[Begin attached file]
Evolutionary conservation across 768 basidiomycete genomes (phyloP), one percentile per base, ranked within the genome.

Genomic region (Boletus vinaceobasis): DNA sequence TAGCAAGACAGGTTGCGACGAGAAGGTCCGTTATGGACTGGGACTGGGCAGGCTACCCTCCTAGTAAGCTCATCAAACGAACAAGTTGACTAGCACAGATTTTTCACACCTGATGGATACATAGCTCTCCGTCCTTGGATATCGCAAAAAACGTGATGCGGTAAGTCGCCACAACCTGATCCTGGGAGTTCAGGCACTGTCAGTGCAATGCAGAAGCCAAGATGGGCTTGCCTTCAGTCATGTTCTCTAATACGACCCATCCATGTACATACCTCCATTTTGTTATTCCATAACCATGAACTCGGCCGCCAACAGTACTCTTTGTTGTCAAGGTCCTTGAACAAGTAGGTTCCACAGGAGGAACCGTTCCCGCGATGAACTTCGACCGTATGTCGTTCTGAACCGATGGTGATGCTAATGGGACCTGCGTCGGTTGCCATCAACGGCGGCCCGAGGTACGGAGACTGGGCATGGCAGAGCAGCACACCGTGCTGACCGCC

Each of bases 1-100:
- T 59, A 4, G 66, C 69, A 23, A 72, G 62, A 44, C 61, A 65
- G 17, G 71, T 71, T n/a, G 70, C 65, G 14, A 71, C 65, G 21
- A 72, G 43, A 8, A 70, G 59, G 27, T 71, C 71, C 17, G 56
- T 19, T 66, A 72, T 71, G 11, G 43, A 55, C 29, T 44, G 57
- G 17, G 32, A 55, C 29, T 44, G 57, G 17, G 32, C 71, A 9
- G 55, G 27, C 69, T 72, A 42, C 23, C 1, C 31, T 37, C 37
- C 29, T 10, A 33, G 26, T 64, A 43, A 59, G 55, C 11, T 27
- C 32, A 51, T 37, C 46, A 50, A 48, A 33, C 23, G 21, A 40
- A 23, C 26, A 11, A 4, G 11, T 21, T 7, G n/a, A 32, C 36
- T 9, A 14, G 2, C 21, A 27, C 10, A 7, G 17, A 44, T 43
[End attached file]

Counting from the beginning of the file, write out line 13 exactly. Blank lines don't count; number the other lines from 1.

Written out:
- T 9, A 14, G 2, C 21, A 27, C 10, A 7, G 17, A 44, T 43